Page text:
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Law Firm News

Integrated Domestic Violence Docket Project in Windham County

by Wynona I. Ward, Esq., Founding Director, HJWT
jessica smith After being an important stakeholder in the Integrated Domestic Violence Docket (IDVD) in Bennington for several years, Have Justice-Will Travel (HJWT) is pleased to now be a part of the newly developed IDVD in Windham County. Funded by a grant written and received by the Vermont Court Administrator's Office from the U. S. Department of Justice Office of Violence Against Women (OVW) this project provides a holistic collaborative approach for plaintiffs and defendants who are in family or criminal court rather than using the traditional litigation model.

The Honorable David Suntag who has spent much of his judicial career handling domestic violence cases spearheaded the IDVD in both Bennington and Windham counties. In 2013, Judge Suntag wrote, "After 23 years on the family and criminal court trial bench experiencing the frustration and helplessness of watching the traditional court system deal inadequately with so many of those affected by domestic violence, the IDVD program provided new hope and energy." The IDVD is structured so relief from abuse (RFA), criminal domestic assault misdemeanors, violation of relief from abuse orders, and certain related family cases are all reviewed, discussed and heard the same day in front of one judge.

Legal representation is provided for both plaintiffs and defendants. Jessica A. Smith, Esq., a contract attorney for HJWT represents victims in these cases Wednesdays in Brattleboro. Jessica, who now has her own legal firm in Bennington, was instrumental in implementing the IDVD in Bennington when she was a staff attorney for HJWT from 2003 to 2007. E. Robin Goodrum, a paralegal and the HJWT LEAP Coordinator, assists Jessica each week.

The IDVD planning group included Judge Suntag, the Windham Superior Court Clerk, Regional Program Coordinator, Althea (Thea) Lloyd, Esq., HJWT, professionals from the public defender's and states attorney's offices, representatives from the Vermont Department of Corrections, the manager of the local batterers intervention program, an attorney from Vermont Legal Aid, a victims' advocate from the Women's Freedom Center, representatives from the local mental health agency and the Windham County Sheriff's Department.

By having these professionals involved, the IDVD project strives to resolve cases within one or two weeks of the offense and adheres to the concept that procedural fairness for everyone involved is essential. Immediate mental health and/or substance abuse assessments are available providing early access to appropriate services and community supports. Litigants are separated to assure everyone's safety, arriving at staggered times and are kept on different floors of the courthouse being watched over by deputy sheriffs. Attorneys meet with clients, attempt to negotiate resolutions, and conference with the Judge to discuss and triage the cases. If a contested hearing is needed, both parties have access to attorney representation. When there are RFAs as well as criminal charges involving the same victim and offender, all the attorneys are encouraged to discuss resolution of all the cases to assure consistent court orders.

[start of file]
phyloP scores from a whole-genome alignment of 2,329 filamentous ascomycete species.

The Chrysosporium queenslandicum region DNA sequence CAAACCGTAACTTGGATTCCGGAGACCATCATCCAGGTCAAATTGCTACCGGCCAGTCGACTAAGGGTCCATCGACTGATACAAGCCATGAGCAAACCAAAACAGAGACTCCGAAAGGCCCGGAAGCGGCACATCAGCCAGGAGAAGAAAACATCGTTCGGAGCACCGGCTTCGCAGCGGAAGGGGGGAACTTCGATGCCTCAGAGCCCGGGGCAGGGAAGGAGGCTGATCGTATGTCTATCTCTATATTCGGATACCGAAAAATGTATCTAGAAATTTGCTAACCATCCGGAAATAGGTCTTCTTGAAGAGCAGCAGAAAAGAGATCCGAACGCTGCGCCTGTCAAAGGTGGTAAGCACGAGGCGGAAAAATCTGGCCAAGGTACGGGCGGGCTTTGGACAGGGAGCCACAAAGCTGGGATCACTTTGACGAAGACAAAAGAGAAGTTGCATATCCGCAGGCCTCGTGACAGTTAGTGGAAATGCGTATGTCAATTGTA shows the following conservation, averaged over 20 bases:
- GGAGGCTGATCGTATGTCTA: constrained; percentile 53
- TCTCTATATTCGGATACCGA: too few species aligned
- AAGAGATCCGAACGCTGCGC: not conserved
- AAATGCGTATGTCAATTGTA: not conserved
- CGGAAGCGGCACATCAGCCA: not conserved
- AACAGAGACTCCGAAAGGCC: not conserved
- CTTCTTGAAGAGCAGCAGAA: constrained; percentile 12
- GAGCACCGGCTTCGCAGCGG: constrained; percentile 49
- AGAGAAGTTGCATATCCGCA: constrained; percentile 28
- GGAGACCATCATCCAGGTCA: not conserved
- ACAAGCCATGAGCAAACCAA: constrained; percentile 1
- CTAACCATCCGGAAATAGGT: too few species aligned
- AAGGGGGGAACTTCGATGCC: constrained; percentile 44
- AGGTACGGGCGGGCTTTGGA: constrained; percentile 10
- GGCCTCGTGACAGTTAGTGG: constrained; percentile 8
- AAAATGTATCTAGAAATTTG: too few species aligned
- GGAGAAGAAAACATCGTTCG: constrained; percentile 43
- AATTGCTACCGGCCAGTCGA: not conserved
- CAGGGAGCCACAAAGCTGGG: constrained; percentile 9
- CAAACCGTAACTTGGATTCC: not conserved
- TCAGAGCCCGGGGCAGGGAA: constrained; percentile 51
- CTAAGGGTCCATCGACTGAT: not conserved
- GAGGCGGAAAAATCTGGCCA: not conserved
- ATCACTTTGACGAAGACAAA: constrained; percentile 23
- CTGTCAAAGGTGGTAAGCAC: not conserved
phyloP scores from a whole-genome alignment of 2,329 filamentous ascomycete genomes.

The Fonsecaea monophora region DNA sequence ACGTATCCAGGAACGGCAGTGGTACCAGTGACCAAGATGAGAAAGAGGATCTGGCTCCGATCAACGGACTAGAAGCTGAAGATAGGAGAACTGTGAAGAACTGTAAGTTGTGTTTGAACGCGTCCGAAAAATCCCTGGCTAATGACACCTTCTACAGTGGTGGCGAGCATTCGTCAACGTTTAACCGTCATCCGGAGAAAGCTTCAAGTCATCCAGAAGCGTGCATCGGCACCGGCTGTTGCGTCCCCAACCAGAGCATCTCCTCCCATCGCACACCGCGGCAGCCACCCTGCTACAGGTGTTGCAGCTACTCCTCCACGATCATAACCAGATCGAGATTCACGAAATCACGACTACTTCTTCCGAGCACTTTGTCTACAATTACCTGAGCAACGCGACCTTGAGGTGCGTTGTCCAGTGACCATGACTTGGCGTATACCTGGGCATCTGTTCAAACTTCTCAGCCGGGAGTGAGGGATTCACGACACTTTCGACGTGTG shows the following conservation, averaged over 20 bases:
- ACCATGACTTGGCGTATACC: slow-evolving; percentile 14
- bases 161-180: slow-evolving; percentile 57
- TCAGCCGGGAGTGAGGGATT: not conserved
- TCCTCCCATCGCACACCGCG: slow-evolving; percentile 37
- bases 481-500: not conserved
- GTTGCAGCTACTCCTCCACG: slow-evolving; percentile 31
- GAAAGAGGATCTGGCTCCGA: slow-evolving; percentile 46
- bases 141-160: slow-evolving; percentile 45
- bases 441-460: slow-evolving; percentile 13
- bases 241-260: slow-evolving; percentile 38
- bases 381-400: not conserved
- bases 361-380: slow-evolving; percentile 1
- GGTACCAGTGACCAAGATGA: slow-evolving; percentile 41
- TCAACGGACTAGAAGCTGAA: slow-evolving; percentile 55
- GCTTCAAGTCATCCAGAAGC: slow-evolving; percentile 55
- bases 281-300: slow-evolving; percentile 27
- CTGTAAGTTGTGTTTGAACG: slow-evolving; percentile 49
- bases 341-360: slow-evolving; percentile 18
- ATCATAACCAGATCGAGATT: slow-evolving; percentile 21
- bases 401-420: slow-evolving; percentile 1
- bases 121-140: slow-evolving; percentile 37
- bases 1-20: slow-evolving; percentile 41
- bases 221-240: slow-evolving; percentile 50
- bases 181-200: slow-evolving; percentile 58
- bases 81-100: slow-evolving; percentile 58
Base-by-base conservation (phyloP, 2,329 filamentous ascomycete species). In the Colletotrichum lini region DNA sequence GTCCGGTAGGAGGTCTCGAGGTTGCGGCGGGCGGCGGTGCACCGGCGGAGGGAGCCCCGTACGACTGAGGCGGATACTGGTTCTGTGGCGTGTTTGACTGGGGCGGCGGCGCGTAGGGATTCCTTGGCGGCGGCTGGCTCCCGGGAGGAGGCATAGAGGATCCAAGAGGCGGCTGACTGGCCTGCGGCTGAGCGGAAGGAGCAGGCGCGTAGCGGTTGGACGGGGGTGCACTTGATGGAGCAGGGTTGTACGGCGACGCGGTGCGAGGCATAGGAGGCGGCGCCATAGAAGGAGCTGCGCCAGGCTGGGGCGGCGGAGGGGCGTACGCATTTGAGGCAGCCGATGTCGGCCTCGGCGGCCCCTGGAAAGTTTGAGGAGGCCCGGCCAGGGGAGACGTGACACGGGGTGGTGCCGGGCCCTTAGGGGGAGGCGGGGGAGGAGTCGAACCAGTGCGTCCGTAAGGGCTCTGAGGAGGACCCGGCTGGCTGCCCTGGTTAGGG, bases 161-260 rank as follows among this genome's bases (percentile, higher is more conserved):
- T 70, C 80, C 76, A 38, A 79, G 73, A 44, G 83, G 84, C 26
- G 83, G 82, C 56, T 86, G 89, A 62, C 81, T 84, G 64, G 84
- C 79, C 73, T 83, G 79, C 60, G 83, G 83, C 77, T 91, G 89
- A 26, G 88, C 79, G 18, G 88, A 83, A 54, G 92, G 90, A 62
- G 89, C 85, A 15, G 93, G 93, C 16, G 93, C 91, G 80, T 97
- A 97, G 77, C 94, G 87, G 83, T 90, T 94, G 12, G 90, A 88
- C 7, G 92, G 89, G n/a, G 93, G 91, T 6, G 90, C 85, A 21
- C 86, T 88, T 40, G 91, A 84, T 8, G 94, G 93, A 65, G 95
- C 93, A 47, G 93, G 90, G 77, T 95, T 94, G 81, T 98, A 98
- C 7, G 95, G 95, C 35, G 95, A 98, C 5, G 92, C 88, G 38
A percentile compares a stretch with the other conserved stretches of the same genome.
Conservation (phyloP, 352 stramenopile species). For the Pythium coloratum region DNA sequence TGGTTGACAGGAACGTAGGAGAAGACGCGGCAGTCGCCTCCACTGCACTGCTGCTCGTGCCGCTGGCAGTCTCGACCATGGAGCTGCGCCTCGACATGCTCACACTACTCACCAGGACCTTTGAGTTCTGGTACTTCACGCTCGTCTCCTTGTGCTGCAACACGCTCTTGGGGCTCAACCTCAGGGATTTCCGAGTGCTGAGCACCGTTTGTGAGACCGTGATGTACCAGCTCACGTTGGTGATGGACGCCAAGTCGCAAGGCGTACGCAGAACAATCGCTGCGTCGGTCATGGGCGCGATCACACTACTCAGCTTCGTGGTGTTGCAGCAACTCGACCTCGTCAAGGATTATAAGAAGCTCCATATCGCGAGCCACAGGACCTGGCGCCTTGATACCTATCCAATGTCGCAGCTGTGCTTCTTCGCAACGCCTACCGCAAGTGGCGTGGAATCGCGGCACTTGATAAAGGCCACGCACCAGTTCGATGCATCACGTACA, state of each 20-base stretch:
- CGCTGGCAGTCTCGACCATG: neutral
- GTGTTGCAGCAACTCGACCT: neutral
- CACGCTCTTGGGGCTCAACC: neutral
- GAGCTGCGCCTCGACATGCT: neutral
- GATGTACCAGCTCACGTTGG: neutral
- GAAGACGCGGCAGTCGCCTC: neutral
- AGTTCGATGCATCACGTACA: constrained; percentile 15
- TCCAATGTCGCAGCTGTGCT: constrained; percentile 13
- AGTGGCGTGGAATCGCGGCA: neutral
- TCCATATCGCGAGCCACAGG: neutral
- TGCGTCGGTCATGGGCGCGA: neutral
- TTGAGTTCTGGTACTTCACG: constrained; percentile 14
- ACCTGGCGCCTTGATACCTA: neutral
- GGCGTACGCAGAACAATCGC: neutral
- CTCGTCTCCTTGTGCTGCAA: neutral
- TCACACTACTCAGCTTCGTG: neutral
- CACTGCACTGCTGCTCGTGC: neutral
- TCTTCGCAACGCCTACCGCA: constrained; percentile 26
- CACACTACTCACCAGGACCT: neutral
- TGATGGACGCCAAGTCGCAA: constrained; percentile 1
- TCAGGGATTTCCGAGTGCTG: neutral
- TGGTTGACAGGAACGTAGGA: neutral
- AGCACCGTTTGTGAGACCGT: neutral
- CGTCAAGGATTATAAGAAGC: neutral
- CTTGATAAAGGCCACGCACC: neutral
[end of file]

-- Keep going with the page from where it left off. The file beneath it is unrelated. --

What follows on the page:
Robin shared some wonderful, very positive feedback that she received from a young woman and her three support persons who were at the IDVD on October 1, 2014 for a RFA matter. All three had been through the RFA process prior to the commencement of the IDVD.

One had petitioned the court for a RFA order just the week before the IDVD started and had such a traumatic experience she quietly cried throughout her friend's morning at court. The other two were very forthcoming about the differences they were observing between their experiences and their friend's experience.

They felt the protection, understanding, support, information and guidance she was receiving, never mind the opportunity to not have to see her abuser or go into the courtroom, was an unimaginable improvement. All four appreciated that mental health services were available on site as well as the assistance of an attorney and the ability to feel safe while that attorney crafted a protection order. They highlighted how helpful it was to have an attorney willing to answer questions about enforcement of the order and if there were anything she could do after a year if she were still afraid for her safety.

The defendant never appeared in court that morning, however, he texted the woman many times while she waited for her order to be signed by the Judge. Since the defendant's texting constituted a violation of the temporary order she was very upset, frightened and worried that he would be waiting for her outside the courthouse. A court's deputy officer offered to escort her to the police department across the street where she was able to file a complaint regarding violations of the order; the state then filed charges. Needless to say she was very relieved to have the deputy's escort; the defendant was arrested later that day.

Wynona notes that, "HJWT is proud to be a part of this model that is making such a difference in the lives of domestic violence victims." We sincerely expect that the Windham County Integrated Domestic Violence Docket will serve as a positive example so that the IDVD can be instituted throughout Vermont.